monica said...

Heather, I am so sorry for your loss. I lost my Mom last October under similar circumstances so I truly relate.
I hear no quilt in your words and there shouldn't be. You loved your Mom and you were there. Maybe she couldn't express it but she knew that.
I hope your Dad is doing OK. I hope you and your brothers and the grandchildren will carry on your Mom's legacy. I know she was the best for all her children and theirs.
I hope I'm making sense here & I do not mean any disrespect if I'm coming off that way.
Lots of love and prayers to you and yours.

Anonymous said...

Dee from Tennessee

Big hugs and a special hug for your dad. My mother passed away five years ago this week, and I thank God for His mercy and grace .I thank
God that He allowed me to be holding my mother's hand as she went to sleep and took her next breath in the presence of her LORD, Jesus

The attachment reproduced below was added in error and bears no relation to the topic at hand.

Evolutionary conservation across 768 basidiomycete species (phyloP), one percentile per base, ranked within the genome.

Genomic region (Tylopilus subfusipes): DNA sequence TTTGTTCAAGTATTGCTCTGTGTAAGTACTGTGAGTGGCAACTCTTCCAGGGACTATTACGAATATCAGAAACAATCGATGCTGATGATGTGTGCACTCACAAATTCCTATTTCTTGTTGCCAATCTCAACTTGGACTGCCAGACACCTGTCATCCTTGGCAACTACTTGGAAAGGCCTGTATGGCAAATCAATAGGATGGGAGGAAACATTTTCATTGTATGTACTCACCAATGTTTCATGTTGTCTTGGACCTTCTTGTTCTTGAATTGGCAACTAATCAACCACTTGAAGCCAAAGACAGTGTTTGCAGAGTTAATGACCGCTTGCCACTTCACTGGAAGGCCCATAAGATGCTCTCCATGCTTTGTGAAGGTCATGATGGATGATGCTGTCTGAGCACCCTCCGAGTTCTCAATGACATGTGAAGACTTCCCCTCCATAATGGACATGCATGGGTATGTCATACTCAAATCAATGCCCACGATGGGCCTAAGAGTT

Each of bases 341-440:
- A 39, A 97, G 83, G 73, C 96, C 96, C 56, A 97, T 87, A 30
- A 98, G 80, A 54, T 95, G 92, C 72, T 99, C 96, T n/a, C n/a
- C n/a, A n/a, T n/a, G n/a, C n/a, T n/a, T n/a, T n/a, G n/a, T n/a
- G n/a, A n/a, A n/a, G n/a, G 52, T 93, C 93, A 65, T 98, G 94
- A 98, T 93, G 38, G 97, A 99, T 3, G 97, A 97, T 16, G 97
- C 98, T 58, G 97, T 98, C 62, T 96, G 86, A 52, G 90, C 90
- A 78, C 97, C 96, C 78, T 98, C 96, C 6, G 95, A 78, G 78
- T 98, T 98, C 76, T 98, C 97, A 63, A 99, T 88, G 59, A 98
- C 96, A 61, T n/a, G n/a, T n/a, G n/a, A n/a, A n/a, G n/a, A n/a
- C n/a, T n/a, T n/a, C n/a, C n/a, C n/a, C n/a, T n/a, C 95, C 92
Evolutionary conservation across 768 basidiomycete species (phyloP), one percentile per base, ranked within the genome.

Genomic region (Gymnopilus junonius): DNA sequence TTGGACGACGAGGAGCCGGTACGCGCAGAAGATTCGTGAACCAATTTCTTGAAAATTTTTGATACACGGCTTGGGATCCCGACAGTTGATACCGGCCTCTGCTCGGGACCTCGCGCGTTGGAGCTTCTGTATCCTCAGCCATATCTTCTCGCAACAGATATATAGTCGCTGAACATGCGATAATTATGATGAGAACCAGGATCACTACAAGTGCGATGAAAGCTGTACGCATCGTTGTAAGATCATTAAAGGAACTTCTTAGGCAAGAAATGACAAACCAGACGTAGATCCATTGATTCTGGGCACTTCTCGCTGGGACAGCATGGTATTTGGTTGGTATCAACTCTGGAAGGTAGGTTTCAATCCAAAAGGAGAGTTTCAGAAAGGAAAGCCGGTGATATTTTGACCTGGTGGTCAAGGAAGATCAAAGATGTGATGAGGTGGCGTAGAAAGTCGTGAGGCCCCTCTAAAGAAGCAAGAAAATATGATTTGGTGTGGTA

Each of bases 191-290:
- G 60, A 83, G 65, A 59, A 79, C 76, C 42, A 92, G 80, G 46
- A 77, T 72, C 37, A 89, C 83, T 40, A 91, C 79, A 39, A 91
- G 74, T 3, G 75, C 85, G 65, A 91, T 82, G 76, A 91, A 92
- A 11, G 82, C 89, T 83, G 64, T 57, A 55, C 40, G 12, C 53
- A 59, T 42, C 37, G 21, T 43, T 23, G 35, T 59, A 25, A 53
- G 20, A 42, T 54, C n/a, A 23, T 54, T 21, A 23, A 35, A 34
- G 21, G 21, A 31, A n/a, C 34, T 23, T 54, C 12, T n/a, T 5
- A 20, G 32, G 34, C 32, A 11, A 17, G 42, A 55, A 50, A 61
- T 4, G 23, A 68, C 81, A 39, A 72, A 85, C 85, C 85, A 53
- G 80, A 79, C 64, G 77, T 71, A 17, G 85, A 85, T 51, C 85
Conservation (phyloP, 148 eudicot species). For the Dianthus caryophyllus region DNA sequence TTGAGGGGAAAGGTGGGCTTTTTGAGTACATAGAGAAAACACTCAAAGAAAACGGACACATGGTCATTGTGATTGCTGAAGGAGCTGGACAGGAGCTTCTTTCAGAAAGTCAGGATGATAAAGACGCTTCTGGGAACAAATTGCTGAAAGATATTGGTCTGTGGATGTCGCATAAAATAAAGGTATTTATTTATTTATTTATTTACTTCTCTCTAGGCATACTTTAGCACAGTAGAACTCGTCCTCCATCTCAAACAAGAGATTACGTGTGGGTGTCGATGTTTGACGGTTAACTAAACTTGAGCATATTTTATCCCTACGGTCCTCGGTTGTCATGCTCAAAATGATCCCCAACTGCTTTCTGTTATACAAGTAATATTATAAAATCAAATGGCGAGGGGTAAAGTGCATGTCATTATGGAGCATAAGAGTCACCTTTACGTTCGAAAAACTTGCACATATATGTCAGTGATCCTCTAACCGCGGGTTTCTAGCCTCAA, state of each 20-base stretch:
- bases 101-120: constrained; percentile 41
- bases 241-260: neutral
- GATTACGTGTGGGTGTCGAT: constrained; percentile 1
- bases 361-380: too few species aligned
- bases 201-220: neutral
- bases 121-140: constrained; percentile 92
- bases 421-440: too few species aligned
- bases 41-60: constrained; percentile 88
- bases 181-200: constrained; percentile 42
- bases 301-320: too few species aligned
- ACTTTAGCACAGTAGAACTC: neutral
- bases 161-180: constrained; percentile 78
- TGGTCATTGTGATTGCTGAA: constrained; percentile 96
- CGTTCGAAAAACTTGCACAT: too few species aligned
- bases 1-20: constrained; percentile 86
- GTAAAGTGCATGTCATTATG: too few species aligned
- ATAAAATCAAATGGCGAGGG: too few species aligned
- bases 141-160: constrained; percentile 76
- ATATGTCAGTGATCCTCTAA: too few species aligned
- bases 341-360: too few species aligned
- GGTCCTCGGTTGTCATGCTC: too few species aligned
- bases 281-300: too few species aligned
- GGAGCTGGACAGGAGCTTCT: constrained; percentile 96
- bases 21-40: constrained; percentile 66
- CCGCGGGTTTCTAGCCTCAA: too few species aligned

Christ . She knew she wasn't alone . My only sibling was waiting on her. Prayers for you and all , especially your dear daddy . God bless from the hills of East Tennessee .

Rose S. said...

Dear Heather and family,

My deepest condolences to you and your family on the passion of your sweet mama. No words can ease the pain and sorrow you are feeling and will for some time. Just know you are surrounded by a lot of love and light.

Peace and prayer.

Annie said...

I offer you my deepest condolences. I have been reading your blog for so many years. Your mom was a very special woman. Be strong like we know you are.